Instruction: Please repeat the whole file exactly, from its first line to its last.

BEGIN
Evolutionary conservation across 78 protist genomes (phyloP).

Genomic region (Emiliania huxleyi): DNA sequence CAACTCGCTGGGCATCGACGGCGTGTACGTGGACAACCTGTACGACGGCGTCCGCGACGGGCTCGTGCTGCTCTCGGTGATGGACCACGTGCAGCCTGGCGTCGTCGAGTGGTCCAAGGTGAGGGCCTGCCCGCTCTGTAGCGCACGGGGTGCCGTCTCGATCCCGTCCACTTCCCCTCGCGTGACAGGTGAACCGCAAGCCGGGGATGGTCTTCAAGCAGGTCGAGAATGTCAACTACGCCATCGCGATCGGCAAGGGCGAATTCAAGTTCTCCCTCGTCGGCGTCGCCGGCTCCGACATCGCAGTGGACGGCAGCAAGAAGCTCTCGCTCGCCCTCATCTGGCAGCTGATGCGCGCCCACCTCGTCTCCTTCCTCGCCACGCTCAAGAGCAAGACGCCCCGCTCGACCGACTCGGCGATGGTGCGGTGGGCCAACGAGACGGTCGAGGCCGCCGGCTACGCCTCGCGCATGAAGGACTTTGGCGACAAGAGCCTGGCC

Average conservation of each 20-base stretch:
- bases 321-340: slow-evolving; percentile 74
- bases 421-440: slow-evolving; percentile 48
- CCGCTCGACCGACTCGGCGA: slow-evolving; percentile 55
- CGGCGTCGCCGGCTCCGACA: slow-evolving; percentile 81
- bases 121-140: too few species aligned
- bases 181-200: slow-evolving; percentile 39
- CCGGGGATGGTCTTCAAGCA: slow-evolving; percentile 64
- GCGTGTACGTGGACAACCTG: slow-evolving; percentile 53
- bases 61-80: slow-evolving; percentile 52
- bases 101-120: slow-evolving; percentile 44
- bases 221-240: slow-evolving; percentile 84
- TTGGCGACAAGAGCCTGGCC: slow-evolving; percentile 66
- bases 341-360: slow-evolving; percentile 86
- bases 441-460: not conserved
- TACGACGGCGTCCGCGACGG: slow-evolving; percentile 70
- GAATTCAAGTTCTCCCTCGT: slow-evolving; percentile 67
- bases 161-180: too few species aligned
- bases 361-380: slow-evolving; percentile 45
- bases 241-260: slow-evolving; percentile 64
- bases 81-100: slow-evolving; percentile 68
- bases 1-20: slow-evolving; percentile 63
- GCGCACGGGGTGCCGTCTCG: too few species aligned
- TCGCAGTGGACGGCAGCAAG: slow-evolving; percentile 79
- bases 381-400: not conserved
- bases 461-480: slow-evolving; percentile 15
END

Evolutionary conservation across 78 protist genomes (phyloP).

Genomic region (Emiliania huxleyi): DNA sequence CAACTCGCTGGGCATCGACGGCGTGTACGTGGACAACCTGTACGACGGCGTCCGCGACGGGCTCGTGCTGCTCTCGGTGATGGACCACGTGCAGCCTGGCGTCGTCGAGTGGTCCAAGGTGAGGGCCTGCCCGCTCTGTAGCGCACGGGGTGCCGTCTCGATCCCGTCCACTTCCCCTCGCGTGACAGGTGAACCGCAAGCCGGGGATGGTCTTCAAGCAGGTCGAGAATGTCAACTACGCCATCGCGATCGGCAAGGGCGAATTCAAGTTCTCCCTCGTCGGCGTCGCCGGCTCCGACATCGCAGTGGACGGCAGCAAGAAGCTCTCGCTCGCCCTCATCTGGCAGCTGATGCGCGCCCACCTCGTCTCCTTCCTCGCCACGCTCAAGAGCAAGACGCCCCGCTCGACCGACTCGGCGATGGTGCGGTGGGCCAACGAGACGGTCGAGGCCGCCGGCTACGCCTCGCGCATGAAGGACTTTGGCGACAAGAGCCTGGCC

Average conservation of each 20-base stretch:
- bases 321-340: slow-evolving; percentile 74
- bases 421-440: slow-evolving; percentile 48
- CCGCTCGACCGACTCGGCGA: slow-evolving; percentile 55
- CGGCGTCGCCGGCTCCGACA: slow-evolving; percentile 81
- bases 121-140: too few species aligned
- bases 181-200: slow-evolving; percentile 39
- CCGGGGATGGTCTTCAAGCA: slow-evolving; percentile 64
- GCGTGTACGTGGACAACCTG: slow-evolving; percentile 53
- bases 61-80: slow-evolving; percentile 52
- bases 101-120: slow-evolving; percentile 44
- bases 221-240: slow-evolving; percentile 84
- TTGGCGACAAGAGCCTGGCC: slow-evolving; percentile 66
- bases 341-360: slow-evolving; percentile 86
- bases 441-460: not conserved
- TACGACGGCGTCCGCGACGG: slow-evolving; percentile 70
- GAATTCAAGTTCTCCCTCGT: slow-evolving; percentile 67
- bases 161-180: too few species aligned
- bases 361-380: slow-evolving; percentile 45
- bases 241-260: slow-evolving; percentile 64
- bases 81-100: slow-evolving; percentile 68
- bases 1-20: slow-evolving; percentile 63
- GCGCACGGGGTGCCGTCTCG: too few species aligned
- TCGCAGTGGACGGCAGCAAG: slow-evolving; percentile 79
- bases 381-400: not conserved
- bases 461-480: slow-evolving; percentile 15